Norwood was the best running back in the state and he was going to Mississippi State. Dixon was a big Bulldogs fan and he wanted to see the budding star with the long legs and blazing speed.
"They were talking about how good he was, so I went down to Brandon to watch him one night," Dixon said. "He's a good running back. He's been a good friend to me. He's been somebody that I've learned from. I just try to put a little bit of his game in my game and become what I'm becoming."
And what Dixon is becoming is one of the most dominant and effective running backs in the nation. Last week he carried three Houston defenders the final 10 yards of a 60-yard touchdown run.
He's been making plays like that since he came to the Bulldogs four years ago with uncommon speed for his size and the unenviable task of replacing Norwood, now with the Atlanta Falcons.
The 6-foot-1, 235-pound Terry, Miss., native is poised to pass Norwood's record for career yards rushing this week when the Bulldogs (2-4) travel to Middle Tennessee State (3-2).
Like Norwood, he'll likely leave Mississippi State for the NFL after rewriting the record book. He needs just 48 yards to match Norwood's 3,212, and there's little reason to think he won't get it this week.
He's averaging 112.2 yards per game, second in the Southeastern Conference and 11th in the nation.
He's 20th on the SEC's career list and has clinched several school career marks already, including rushing attempts and scoring, and locked down a tie for the mark of career 100-yard games (13) last Saturday.
Dixon and Norwood talk occasionally, though they haven't talked specifically about all the records Dixon's been snatching.
"I know he's a great player," Dixon said. "Like I've been telling other people, it's a dream come true. This was definitely one of my goals when I set out to come here. I definitely wanted to be the best at what I do, if not up there with the best or mentioned with the best."
Dixon has been effective in a number of formations, from multiple wide receiver-single back sets to the wishbone. He's on track to rush for 1,346 yards this season, surpassing his career high of 1,066 set in 2007.
While he and Norwood are friends, that didn't stop Dixon from casting a vote when asked this week who has had the better run.
"I'm definitely going with me, you know," Dixon said with a smile. "I just can't second guess myself about it."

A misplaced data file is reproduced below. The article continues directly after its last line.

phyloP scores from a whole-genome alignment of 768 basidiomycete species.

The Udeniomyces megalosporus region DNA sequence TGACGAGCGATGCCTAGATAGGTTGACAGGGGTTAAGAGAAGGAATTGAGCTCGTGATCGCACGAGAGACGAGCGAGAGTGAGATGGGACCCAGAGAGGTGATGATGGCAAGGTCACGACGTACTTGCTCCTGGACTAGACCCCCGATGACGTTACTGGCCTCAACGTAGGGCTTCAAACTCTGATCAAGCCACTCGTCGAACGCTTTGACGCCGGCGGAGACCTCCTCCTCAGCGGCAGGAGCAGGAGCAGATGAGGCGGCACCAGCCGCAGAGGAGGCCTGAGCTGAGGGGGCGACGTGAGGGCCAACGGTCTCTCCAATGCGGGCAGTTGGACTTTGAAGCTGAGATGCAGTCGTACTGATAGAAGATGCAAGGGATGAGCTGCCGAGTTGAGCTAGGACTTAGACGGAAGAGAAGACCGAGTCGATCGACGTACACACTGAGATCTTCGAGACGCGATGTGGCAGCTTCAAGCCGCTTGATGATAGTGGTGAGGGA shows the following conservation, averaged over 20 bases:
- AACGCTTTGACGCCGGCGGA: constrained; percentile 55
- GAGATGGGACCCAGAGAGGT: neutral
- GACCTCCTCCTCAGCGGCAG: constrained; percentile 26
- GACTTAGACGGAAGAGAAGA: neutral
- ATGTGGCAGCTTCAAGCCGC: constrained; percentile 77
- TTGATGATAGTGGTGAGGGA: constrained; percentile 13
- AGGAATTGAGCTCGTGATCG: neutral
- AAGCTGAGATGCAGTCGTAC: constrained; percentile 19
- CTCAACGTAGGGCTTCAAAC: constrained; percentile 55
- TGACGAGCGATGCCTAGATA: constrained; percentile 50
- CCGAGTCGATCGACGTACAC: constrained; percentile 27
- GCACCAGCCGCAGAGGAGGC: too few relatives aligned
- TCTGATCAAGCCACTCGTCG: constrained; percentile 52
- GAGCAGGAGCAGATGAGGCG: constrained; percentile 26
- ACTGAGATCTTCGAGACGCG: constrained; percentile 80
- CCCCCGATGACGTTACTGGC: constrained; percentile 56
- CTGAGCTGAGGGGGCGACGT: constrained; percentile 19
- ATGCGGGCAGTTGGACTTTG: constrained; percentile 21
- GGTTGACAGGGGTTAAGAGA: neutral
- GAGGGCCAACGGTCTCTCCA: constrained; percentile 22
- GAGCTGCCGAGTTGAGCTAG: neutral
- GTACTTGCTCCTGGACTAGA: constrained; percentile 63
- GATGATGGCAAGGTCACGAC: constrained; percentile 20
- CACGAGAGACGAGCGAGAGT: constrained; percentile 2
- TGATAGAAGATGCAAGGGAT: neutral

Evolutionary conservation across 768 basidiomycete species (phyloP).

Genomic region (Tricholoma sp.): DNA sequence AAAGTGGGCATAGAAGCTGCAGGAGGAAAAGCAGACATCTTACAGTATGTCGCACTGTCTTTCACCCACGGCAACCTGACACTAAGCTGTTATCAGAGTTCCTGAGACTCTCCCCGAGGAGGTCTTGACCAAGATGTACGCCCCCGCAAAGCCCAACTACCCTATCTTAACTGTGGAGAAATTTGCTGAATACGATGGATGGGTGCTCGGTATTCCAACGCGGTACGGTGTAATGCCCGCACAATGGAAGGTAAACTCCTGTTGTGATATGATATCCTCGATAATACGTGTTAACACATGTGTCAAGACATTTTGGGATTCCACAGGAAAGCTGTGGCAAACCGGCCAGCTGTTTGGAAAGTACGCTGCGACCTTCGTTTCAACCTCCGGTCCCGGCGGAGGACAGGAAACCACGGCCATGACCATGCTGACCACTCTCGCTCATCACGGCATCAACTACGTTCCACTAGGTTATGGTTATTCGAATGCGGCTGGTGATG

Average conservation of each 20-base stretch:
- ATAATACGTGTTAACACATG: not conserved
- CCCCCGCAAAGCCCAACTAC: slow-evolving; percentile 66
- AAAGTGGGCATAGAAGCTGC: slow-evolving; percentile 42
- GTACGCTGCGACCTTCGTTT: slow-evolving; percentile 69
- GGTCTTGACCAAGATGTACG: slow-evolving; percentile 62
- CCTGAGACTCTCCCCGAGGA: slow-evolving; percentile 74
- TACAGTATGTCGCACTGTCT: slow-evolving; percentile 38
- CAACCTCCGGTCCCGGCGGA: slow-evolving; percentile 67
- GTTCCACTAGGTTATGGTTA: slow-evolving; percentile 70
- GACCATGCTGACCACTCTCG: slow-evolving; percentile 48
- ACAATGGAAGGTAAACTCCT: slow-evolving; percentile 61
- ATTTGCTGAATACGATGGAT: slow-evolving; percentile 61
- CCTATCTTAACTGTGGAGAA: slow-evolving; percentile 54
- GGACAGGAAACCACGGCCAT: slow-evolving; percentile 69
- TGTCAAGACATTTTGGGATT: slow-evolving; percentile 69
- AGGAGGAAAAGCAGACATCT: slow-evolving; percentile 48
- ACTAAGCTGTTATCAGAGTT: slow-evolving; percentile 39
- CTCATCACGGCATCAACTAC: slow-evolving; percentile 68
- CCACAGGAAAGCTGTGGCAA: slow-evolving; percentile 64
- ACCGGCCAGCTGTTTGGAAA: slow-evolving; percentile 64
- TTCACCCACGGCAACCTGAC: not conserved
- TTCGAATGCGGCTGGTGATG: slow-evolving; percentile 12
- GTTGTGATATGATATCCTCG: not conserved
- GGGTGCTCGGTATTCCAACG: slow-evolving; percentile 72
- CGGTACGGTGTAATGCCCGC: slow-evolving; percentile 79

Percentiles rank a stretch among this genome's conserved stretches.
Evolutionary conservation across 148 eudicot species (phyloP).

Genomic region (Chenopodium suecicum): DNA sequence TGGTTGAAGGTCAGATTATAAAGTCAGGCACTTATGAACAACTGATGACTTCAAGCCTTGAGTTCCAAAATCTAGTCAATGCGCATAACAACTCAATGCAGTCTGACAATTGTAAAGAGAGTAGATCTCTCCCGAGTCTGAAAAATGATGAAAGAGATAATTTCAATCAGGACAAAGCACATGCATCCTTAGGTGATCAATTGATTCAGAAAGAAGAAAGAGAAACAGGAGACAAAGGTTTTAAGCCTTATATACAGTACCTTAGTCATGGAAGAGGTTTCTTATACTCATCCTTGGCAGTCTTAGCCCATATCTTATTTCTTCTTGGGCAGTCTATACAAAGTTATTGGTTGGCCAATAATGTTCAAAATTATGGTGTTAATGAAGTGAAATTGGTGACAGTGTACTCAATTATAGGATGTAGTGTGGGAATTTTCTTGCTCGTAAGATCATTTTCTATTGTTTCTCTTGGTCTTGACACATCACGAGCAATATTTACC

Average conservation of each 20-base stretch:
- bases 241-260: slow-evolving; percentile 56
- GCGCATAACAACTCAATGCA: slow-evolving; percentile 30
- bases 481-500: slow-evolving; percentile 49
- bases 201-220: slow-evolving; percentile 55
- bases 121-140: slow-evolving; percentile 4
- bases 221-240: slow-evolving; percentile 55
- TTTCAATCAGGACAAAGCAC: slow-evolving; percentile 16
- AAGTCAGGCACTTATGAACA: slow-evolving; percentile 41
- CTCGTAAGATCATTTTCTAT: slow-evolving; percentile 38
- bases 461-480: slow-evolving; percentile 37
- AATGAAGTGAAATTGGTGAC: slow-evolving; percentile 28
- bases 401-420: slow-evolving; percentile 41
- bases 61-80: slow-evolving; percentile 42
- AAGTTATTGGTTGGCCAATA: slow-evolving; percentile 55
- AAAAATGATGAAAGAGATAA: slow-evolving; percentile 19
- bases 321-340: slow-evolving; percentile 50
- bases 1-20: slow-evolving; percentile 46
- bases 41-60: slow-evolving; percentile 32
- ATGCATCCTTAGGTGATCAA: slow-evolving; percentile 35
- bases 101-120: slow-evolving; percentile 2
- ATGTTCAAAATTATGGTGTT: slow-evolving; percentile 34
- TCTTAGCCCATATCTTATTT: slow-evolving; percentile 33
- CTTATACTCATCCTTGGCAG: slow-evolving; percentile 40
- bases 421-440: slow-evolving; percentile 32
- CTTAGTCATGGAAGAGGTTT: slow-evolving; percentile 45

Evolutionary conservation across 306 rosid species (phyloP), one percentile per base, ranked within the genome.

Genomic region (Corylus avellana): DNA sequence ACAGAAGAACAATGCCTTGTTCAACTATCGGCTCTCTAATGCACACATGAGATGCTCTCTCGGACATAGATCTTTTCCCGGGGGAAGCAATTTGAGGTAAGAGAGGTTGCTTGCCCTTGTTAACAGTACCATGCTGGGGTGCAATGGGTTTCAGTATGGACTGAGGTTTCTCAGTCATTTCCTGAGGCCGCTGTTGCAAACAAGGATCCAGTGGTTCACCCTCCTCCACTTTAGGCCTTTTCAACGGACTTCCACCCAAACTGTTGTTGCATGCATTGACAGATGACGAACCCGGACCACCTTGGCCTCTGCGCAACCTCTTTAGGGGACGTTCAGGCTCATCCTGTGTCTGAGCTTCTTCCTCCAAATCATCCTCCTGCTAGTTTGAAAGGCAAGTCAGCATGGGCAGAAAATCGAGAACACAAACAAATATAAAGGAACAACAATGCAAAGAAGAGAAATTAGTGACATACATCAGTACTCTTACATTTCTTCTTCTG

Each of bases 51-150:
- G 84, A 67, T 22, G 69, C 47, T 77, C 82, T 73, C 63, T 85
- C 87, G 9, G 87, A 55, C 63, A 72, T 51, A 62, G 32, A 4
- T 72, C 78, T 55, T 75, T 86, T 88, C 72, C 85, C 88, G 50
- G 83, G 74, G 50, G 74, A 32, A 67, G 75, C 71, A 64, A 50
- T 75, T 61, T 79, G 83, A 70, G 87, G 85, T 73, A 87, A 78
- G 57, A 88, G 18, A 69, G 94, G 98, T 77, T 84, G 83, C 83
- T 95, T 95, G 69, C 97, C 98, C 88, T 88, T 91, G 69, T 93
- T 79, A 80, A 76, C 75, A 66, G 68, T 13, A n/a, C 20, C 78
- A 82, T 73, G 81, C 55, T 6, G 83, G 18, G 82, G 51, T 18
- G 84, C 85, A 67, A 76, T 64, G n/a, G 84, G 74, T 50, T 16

And Norwood lit up with a smile when asked about Dixon.
"Yeah, he's about to get that record," Norwood said. "You know, that's what it's all about. Records are meant to be broken and Dixon, he's a great back and he's worked hard enough so he deserves the record."
Who's the better back? Norwood laughed when asked.
"Oh yeah, Dixon is a great back. He works hard. He's got a good, positive attitude. That's what it's all about," Norwood said. "That's what it takes to be not only a great back but a great person."
Dixon returned for his senior season in the best shape of his life and with a mandate from coach Dan Mullen to stop doing things halfway, from the classroom to the weightroom.
While Dixon was the Bulldogs' unquestioned offensive star, Mullen didn't much like what he saw in Dixon's commitment when the two first met last December.
"Well, my first impressions were getting his grades from the first semester, which weren't very good," Mullen said. "I think he'll tell you, my first conversation with him in person after our first phone call, he said, 'I've never had anybody talk to me quite like that before,' of how much he was going to be held accountable and how much was going to be expected of him."
After a strong spring and summer, Dixon had a setback when he was arrested for driving drunk. He pleaded guilty and sat out a game.
Since returning from suspension he has blended into Mullen's spread offense. The trio of Dixon, Christian Ducre and Arnil Stallworth have helped the Bulldogs become the 10th-ranked rushing team in the nation, averaging 225 yards a game.
"They have got three really good backs," Blue Raiders coach Rick Stockstill said. "I expect a fist fight. They are going to come in here and try to impose their will on us."
AP sports writer Charles Odum in Atlanta contributed to this report.